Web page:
How do I approach assessment?
Broadly speaking, we have a lot of goals and expectations for education, and with assessment we are ultimately trying to measure a process (i.e. learning) that is incredibly complex and messy. To manage this difficulty we look to certain measurable proxies (e.g. level of confidence), and try to develop assessment tools that can match the complexity of learners. This is difficult work. What I offer in response is a valuable framework (learnt while doing my BEd) that I often return to when choosing between methods of assessment. It articulates three relationships between learning and assessment.
Assessment of learning
This is the form of assessment that most resembles evaluation. It assesses how well a learner has understood something with respect to a standard (e.g. testing for competency, summative assessment, etc.)
Assessment for learning
These are formative assessments that establish where learners are in the learning process (e.g. surveys before a learning experience).
Assessment as learning
Assessment is integrated as part of the learning activity (e.g. self-reflection activities). These develop learners’ metacognition, and facilitate students’ development as monitors of their own learning.
These three relationships between assessment and learning support each other, and can be used in combination as part of the same learning activity. Each allows us to understand student learning from a different perspective, and focus on a particular aspect of the learning phenomenon.
Donna Harraway (1988) writes that all knowledge is partial and situated—that there is “no view from nowhere”. I extend her metaphor to say that we all approach the work of assessment from a particular viewpoint. Our perspectives have value, and they have limitations. Naming them reifies them. It gives us a way to articulate them to others, to have them challenged, and/or to have them reaffirmed. Reflecting on them gives us the opportunity to become better educators.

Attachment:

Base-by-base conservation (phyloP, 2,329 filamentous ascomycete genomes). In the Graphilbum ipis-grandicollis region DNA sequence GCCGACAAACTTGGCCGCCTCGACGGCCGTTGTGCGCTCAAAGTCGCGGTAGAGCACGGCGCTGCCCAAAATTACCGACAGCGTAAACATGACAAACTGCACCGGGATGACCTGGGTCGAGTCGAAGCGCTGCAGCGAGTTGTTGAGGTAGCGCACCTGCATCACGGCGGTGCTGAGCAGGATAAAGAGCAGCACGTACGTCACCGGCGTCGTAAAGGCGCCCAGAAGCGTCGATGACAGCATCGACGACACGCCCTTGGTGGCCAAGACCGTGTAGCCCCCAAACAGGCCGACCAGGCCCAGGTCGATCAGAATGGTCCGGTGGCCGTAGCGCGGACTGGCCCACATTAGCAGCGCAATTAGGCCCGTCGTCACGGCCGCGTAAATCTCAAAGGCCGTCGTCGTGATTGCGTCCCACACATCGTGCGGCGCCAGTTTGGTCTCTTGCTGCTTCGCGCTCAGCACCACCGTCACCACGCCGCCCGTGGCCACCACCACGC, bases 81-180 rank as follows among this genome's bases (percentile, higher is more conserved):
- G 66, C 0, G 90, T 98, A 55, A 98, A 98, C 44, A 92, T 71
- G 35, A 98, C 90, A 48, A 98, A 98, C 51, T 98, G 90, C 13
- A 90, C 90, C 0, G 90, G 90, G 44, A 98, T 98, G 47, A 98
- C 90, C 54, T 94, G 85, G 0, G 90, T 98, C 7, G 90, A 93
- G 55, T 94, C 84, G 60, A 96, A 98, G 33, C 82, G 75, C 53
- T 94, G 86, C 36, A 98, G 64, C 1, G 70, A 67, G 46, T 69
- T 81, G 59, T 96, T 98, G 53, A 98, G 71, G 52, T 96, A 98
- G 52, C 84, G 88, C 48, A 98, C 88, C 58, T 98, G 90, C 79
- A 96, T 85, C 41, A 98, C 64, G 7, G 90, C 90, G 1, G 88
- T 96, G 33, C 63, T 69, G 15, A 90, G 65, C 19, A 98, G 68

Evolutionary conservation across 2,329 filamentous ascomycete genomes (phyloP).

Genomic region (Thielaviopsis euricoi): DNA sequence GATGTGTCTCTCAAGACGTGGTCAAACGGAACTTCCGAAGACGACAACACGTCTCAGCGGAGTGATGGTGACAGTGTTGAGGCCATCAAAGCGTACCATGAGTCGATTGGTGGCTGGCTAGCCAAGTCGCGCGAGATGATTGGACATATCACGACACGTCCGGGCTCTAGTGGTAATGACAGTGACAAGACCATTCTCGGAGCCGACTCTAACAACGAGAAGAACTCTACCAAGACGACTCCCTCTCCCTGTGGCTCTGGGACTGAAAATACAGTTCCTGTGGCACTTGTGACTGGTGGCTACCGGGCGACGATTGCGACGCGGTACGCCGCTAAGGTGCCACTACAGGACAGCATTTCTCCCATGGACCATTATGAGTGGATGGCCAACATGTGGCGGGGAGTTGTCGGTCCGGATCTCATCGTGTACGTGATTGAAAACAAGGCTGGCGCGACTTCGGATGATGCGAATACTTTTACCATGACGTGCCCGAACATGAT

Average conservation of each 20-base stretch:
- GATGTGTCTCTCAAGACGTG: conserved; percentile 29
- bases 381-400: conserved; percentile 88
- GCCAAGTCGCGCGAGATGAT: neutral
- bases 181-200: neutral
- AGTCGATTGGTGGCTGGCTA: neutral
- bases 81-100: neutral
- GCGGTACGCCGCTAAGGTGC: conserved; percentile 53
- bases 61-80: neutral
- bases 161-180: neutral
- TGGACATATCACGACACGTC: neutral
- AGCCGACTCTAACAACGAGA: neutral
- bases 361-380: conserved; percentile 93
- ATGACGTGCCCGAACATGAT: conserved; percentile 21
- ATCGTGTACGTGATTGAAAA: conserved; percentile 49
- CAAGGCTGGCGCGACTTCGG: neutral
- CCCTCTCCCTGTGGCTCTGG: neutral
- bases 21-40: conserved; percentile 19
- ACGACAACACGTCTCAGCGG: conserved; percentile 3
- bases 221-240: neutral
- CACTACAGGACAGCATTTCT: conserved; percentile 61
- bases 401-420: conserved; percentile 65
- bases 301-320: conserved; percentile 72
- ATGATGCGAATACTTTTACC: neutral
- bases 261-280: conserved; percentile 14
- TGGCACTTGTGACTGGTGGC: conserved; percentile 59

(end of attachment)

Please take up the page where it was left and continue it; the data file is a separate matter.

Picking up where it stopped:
I have spent some time here reflecting about my approach and ideas. I invite you to do the same. As part of sustaining an institutional culture of assessment, spend some time, whether on your own or with colleagues, with these questions:
- What does assessment mean to you?
- What are some of the ideas that underpin your definition/understanding of assessment?
- Where do your ideas about assessment come from?
- How do these ideas about assessment offer value for your work?
I’d love to hear your insights and reflections.
References / Further Reading
Harraway, D. (1998). Situated knowledges: The science question in feminism and the privilege of partial perspective. Feminist Studies, 14(3), 575–599.
Ministry of Education. (2010). Growing success: Assessment, evaluation, and reporting in Ontario schools. http://www.edu.gov.on.ca/eng/policyfunding/growsuccess.pdf
Olssen, M. & Peters, M. A. (2005). Neoliberalism, higher education and the knowledge economy: from the free market to knowledge capitalism. Journal of Educational Policy, 20(3), 313–345.
Written by Atifa F. Karim, Career Educator at University of Toronto Career Centre
Atifa is a York University and Ontario Institute for Studies in Education (OISE) University of Toronto alumna having recently completed her MEd in Educational Policy and Higher Education (Student Development and Student Services in Higher Education) at OISE. Atifa originally contributed this article November 24, 2016 as part of the series Assessment & You on ryersonstudentaffairs.com, which featured a number of perspectives on assessment from across Canada and the US.